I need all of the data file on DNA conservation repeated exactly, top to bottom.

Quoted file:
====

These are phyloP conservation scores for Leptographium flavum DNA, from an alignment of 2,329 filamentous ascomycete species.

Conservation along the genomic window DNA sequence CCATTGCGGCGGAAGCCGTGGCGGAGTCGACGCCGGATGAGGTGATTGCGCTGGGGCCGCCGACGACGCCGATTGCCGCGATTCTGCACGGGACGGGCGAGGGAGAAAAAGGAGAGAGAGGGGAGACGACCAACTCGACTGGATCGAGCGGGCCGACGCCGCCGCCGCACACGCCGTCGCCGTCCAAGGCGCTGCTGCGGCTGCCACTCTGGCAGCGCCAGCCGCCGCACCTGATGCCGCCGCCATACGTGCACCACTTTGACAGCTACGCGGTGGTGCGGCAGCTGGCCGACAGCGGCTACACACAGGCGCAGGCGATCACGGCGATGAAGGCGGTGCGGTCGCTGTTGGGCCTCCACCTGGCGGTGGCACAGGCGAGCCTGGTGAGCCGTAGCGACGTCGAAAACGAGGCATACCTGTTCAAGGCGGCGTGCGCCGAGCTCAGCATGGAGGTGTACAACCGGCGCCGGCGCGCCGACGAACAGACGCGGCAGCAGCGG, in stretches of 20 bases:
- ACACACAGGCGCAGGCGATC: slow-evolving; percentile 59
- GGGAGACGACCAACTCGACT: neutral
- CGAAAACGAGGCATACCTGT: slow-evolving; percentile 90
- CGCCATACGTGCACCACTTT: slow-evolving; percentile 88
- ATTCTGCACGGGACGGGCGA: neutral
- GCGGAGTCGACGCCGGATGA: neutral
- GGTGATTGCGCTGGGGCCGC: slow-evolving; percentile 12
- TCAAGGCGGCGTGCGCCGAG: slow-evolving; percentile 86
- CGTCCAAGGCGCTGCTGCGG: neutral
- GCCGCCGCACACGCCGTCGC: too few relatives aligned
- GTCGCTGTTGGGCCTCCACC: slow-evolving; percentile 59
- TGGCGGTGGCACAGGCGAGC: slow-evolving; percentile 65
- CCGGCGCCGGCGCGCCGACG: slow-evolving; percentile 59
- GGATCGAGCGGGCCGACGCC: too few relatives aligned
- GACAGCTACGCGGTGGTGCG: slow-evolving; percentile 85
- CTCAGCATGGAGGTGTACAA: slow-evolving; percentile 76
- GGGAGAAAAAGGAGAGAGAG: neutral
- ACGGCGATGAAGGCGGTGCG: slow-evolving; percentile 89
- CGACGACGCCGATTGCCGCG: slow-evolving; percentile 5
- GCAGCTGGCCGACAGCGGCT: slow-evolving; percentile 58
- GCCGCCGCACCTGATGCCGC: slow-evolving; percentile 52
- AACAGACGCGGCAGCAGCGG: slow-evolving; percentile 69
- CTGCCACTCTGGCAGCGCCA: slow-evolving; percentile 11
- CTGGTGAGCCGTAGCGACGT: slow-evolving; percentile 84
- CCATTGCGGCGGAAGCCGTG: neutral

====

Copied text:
These are phyloP conservation scores for Leptographium flavum DNA, from an alignment of 2,329 filamentous ascomycete species.

Conservation along the genomic window DNA sequence CCATTGCGGCGGAAGCCGTGGCGGAGTCGACGCCGGATGAGGTGATTGCGCTGGGGCCGCCGACGACGCCGATTGCCGCGATTCTGCACGGGACGGGCGAGGGAGAAAAAGGAGAGAGAGGGGAGACGACCAACTCGACTGGATCGAGCGGGCCGACGCCGCCGCCGCACACGCCGTCGCCGTCCAAGGCGCTGCTGCGGCTGCCACTCTGGCAGCGCCAGCCGCCGCACCTGATGCCGCCGCCATACGTGCACCACTTTGACAGCTACGCGGTGGTGCGGCAGCTGGCCGACAGCGGCTACACACAGGCGCAGGCGATCACGGCGATGAAGGCGGTGCGGTCGCTGTTGGGCCTCCACCTGGCGGTGGCACAGGCGAGCCTGGTGAGCCGTAGCGACGTCGAAAACGAGGCATACCTGTTCAAGGCGGCGTGCGCCGAGCTCAGCATGGAGGTGTACAACCGGCGCCGGCGCGCCGACGAACAGACGCGGCAGCAGCGG, in stretches of 20 bases:
- ACACACAGGCGCAGGCGATC: slow-evolving; percentile 59
- GGGAGACGACCAACTCGACT: neutral
- CGAAAACGAGGCATACCTGT: slow-evolving; percentile 90
- CGCCATACGTGCACCACTTT: slow-evolving; percentile 88
- ATTCTGCACGGGACGGGCGA: neutral
- GCGGAGTCGACGCCGGATGA: neutral
- GGTGATTGCGCTGGGGCCGC: slow-evolving; percentile 12
- TCAAGGCGGCGTGCGCCGAG: slow-evolving; percentile 86
- CGTCCAAGGCGCTGCTGCGG: neutral
- GCCGCCGCACACGCCGTCGC: too few relatives aligned
- GTCGCTGTTGGGCCTCCACC: slow-evolving; percentile 59
- TGGCGGTGGCACAGGCGAGC: slow-evolving; percentile 65
- CCGGCGCCGGCGCGCCGACG: slow-evolving; percentile 59
- GGATCGAGCGGGCCGACGCC: too few relatives aligned
- GACAGCTACGCGGTGGTGCG: slow-evolving; percentile 85
- CTCAGCATGGAGGTGTACAA: slow-evolving; percentile 76
- GGGAGAAAAAGGAGAGAGAG: neutral
- ACGGCGATGAAGGCGGTGCG: slow-evolving; percentile 89
- CGACGACGCCGATTGCCGCG: slow-evolving; percentile 5
- GCAGCTGGCCGACAGCGGCT: slow-evolving; percentile 58
- GCCGCCGCACCTGATGCCGC: slow-evolving; percentile 52
- AACAGACGCGGCAGCAGCGG: slow-evolving; percentile 69
- CTGCCACTCTGGCAGCGCCA: slow-evolving; percentile 11
- CTGGTGAGCCGTAGCGACGT: slow-evolving; percentile 84
- CCATTGCGGCGGAAGCCGTG: neutral